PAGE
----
“This ain’t no joke,” Esau Davis said. “We go home, you go home. But a few more years on our sentence don’t mean jack shit to us. We’ll kill you if we need to.”
The prison guard, face flat to the concrete of the ag shed, made a short grunt in agreement as Esau removed a knee from the man’s spine and a good two inches of baling wire from his ear. Just to make sure the guard was listening, Esau slammed the man’s forehead into a trailer hitch before looking to a skinny black man with a misshapen head and crooked teeth. The black man, Bones Magee, set about binding the guard’s hands and feet. This was the third guard he and Esau had snatched up in the last ten minutes. Bones wore black-and-white pants, while Esau wore green-and-white stripes, Esau being the one who’d earned minimal confinement on Parchman Farm.
“What do you think?” Bones asked.
“We got twelve minutes till second watch,” Esau said. “We better get gone or we gonna be tasting buckshot.”
Esau gripped the bound guard by the collar of his jacket, which read MISSISSIPPI DEPARTMENT OF CORRECTIONS, and dragged his ass into a storage room where they kept the seed, fertilizer, and sprays. The large bay doors on the equipment barn were open, a big sprawling picture of the Mississippi Delta stretching out table-flat over the Mississippi River and a thousand miles beyond. The sun burned up half gone and diminished, hazed and fuzzy with the storm clouds blowing in from Texas. Another convict—officially, “offenders” these days—ambled up and watched the black clouds smudging up the last of the sun, thunder signaling a shitstorm on the way. The convict, short, white, and bald, with a homemade swastika scrawled on his naked chest, scratched his belly and said, “Let’s go.”
“Not yet,” Esau said.
“You want me to set us out a picnic with Vienna sausages and Little Debbie cakes to watch the storm?” Dickie Green said. “We could sing some songs.”
“I just got your stupid ass out a lifetime of shoveling shit and dead birds from the chicken house,” Esau said. “Only reason you’re part of this is ’cause of me.”
“I’m here ’cause you need me,” Dickie said. “I’m a part of this thing. I am the driver of the rig. I don’t drive the rig and you don’t get to the stables. You don’t get to the stables and you ain’t got the horses. You don’t get the horses and you’re floating down Shit Creek.”
Dickie counted each of his efforts on his stubby, dirty fingers.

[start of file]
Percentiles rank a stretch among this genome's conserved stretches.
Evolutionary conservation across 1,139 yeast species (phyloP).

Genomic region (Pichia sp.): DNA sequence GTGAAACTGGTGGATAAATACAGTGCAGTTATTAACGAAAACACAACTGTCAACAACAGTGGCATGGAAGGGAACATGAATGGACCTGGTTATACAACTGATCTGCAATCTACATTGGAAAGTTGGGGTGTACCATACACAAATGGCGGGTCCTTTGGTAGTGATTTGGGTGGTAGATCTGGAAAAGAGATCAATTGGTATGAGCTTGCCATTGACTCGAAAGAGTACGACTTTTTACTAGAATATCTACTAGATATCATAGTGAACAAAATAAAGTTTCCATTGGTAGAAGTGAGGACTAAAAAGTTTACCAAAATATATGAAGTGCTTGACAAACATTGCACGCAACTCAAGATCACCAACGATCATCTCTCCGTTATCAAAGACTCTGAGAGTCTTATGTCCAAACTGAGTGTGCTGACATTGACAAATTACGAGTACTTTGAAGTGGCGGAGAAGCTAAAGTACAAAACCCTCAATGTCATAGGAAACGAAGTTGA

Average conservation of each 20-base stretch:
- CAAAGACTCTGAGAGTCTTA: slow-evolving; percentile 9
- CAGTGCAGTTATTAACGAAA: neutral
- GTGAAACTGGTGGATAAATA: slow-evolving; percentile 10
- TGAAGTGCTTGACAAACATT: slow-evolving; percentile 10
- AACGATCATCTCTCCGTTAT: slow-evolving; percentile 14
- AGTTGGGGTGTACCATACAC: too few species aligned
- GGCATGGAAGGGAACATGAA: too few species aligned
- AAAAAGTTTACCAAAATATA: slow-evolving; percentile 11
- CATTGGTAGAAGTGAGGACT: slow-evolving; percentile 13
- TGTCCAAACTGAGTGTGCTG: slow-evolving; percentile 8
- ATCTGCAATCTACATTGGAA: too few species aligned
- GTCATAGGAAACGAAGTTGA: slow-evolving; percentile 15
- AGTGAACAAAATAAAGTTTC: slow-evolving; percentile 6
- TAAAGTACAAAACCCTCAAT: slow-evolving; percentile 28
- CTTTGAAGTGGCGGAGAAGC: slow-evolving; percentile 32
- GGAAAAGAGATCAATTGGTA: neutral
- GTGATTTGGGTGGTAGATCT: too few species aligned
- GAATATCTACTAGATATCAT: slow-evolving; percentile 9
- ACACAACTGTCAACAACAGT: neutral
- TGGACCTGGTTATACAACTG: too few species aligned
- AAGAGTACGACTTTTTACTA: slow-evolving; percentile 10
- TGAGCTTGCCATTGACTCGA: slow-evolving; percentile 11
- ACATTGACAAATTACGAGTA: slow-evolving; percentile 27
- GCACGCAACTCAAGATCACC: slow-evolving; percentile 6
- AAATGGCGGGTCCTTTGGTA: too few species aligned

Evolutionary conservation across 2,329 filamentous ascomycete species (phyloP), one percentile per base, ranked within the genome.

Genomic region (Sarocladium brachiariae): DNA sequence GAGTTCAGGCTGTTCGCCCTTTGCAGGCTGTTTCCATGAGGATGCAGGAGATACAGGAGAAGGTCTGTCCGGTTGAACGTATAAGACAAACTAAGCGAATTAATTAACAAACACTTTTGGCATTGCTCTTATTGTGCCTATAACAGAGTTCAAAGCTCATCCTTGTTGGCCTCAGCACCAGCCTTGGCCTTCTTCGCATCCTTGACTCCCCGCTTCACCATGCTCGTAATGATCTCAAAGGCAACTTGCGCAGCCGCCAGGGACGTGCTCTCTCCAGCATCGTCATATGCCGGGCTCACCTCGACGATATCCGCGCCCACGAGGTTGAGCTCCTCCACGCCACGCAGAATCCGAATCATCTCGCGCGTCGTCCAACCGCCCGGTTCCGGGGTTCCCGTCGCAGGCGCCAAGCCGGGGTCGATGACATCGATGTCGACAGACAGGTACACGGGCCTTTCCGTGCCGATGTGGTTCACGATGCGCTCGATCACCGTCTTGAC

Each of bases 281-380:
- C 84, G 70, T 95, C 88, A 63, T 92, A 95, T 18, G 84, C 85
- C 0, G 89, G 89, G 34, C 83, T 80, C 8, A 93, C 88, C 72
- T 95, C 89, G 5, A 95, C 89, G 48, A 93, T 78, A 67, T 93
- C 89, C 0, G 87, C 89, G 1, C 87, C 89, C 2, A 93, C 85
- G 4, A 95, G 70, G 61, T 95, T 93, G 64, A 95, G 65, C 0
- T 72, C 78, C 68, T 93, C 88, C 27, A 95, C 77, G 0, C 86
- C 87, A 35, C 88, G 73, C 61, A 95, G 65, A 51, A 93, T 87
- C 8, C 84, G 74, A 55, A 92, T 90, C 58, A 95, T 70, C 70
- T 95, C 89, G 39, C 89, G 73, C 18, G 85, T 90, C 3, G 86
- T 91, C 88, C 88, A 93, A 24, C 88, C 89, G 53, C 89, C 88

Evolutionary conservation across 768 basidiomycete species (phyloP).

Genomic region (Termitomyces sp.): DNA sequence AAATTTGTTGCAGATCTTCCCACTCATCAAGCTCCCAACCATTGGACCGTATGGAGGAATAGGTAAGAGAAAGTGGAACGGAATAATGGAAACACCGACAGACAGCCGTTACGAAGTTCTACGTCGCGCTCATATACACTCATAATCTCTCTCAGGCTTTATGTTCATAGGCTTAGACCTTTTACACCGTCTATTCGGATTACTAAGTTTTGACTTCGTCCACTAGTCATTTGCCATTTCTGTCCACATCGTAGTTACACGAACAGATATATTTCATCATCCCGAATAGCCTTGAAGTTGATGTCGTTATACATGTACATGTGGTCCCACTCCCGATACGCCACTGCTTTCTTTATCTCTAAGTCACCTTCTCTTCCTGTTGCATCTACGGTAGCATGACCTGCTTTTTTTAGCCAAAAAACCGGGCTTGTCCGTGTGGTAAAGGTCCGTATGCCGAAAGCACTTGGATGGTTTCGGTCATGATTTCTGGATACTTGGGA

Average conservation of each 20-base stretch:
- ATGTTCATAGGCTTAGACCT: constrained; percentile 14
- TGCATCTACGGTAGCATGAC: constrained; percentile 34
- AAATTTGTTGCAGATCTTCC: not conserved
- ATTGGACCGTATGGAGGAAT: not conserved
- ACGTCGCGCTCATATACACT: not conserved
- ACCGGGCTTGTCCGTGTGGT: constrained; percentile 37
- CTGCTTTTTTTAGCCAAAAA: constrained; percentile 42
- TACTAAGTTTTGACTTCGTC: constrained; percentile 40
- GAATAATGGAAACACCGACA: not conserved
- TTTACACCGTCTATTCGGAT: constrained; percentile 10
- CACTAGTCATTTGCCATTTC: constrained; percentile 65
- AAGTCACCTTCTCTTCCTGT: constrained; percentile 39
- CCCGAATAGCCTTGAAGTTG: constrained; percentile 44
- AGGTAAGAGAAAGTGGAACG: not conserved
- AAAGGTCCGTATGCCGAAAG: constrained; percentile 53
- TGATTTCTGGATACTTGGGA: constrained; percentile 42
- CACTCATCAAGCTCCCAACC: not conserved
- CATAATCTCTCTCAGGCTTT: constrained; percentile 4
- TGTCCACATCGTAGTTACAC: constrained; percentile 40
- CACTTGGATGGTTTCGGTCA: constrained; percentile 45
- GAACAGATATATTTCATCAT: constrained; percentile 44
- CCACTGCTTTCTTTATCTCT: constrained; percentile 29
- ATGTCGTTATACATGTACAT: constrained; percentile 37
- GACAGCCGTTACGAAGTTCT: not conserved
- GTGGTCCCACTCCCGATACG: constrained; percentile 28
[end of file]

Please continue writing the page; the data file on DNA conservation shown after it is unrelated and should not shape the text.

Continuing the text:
“I’m pretty sure of the progression of our situation,” Esau said. “Since it’s my fucking plan.”
Esau stood a little over six feet, broad and muscular, with copper-colored hair and a brushy, copper-colored beard. The same wiry orange hair sprouted across his thick arms and along the nape of his neck and down his back. He had a pale white complexion burnt up red and pink from working a tractor for the last eight years. He didn’t care for Dickie Green one goddamn bit, but the son of a bitch was right. Dickie had to be the one to return the horses to the stables. They’d done it and done it well a thousand times before. All they needed was a good storm to make the tracking all the more difficult in the night and they were good to go. Out of the stables. Out of Unit 29. Out of Parchman Farm.
“And the sheet shows we’re checked out?” Esau said.
“I tole you my woman took care of us,” Bones said. “We got some extra duty tonight on account of the storm. More tractors and shit to bring in from outside. All set up. You know, I do believe that woman loves me.”
“Is she blind or just stupid?”
“I tell her I’m running off to Mexico and send her some money to meet me,” Bones said. “Just like in that movie with Morgan Freeman. She think we gonna get married and that all her five fucking kids comin’ down, too, and we gonna drink margaritas and eat fish tacos on the beach.”
“I don’t want to kill no one,” Esau said. “But I don’t promise nothing. Once we leave this shed, ain’t no turning back. We do what needs to be done.”
“I just helped you gag and tie up four guards,” Bones said. “Right about now, I’m stripping the motherfucker and about to put on his clothes. I would say I’m already in this, white man.”
Esau rubbed his coppery beard and nodded. Dickie Green checked the false bottom of the horse trailer, the two horses nickering and lightly kicking up their feet as the lightning snapped out across the mud and flat-ass land. Esau knew it was a plan but not much of one, twenty-six miles to freedom, with not a tree or any cover between. The plan had been in place for six years now, Esau working his way through every smiling detail, from landscaping the superintendent’s house to welding Dumpsters and barbecue pits to finally getting to drive that big Steiger 9170, planting cotton, beans, and corn.